Wednesday, January 25, 2012

White Genesis / The Money Order (1965) by Sembene Ousmane

I recently read two short stories written by Senegalese author Sembene Ousmane (published in a single volume as part of the African Writers Series). The first story (White Genesis*) tells of the social fallout resulting from an incestuous relationship involving the village chief. The story is interesting as it contains a lot of cultural touchstones for village life as well as life in an Islamic community. The second story, The Money Order, is about the trials and tribulations that one man faces when he attempts to receive a money order from a relative in France. I liked this one more than White Genesis and it was almost comical in its depiction of the double whammy of bureaucratic red tape and the demands society places on us. I say almost because it’s ultimately not very funny at all.

A few thoughts: While this is a story of fiction, it holds many truths that resonated with me. I’ve only been here in Tanzania for 3 weeks, but I can already see how hard it can be to do something as simple as picking up a money order. Again, it’s fiction, but this story made me appreciate the lengths some of my international students had to go through and some of the bureaucratic hoops they may have had to jump through just to get to the US to study. Secondly, the story delves a lot into the conflict between “traditional” and “modern” values, both for African values as well as Islamic values. There is a great expectation among people in the story that if one can help another person, there’s a moral obligation for them to do so (like “in the old, more traditional” days). But the author also sees the darkside of this value and creates a scenario where everyone is so desperate to demand their share that no one ever gives a thought to the wellbeing of the person who is fortunate enough to offer anyone else help. The protagonist is totally at the mercy of social expectations and in some cases the manipulations of others. There’s a lot to unpack in this little story (such as the conflict between keeping traditions alive vs changing social norms that actually may hinder society) as well as some interesting parallels to the modern welfare state (both pros and cons) that would be worth exploring, BUT I’ll digress for the sake of brevity. Incidentally, there’s also a movie that was directed by the author himself, so that may be an interesting film to hunt up.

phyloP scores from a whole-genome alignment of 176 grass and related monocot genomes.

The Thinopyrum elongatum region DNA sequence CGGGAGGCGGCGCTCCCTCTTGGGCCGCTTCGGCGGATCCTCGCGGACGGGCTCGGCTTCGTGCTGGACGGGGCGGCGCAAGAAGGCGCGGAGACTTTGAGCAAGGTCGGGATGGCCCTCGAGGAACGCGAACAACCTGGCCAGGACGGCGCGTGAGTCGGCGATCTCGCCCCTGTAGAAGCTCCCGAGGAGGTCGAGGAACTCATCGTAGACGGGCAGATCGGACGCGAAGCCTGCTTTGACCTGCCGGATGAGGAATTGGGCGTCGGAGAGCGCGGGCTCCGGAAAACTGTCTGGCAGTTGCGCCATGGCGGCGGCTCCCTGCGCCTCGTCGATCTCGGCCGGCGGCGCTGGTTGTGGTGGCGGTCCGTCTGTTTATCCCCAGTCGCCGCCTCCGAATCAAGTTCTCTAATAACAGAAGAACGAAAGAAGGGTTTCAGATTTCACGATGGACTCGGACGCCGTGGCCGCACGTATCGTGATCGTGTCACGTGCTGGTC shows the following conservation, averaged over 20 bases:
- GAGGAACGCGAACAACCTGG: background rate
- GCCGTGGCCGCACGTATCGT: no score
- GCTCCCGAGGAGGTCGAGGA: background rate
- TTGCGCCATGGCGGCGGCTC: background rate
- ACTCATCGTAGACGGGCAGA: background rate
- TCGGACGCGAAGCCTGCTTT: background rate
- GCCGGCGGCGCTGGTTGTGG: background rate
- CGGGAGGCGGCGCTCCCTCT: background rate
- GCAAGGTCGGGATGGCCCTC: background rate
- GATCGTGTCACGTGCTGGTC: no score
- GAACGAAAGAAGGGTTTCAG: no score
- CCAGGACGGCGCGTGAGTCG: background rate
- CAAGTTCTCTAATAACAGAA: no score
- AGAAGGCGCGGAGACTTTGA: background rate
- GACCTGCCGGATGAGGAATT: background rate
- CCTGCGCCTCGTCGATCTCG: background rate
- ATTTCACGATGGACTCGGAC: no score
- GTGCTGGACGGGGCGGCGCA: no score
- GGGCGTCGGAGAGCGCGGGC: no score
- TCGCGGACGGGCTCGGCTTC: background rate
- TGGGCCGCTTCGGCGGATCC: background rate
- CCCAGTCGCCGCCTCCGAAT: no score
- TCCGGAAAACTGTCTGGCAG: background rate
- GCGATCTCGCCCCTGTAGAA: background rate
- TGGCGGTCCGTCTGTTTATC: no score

* After finishing the story, I still have no idea why this story was called White Genesis.

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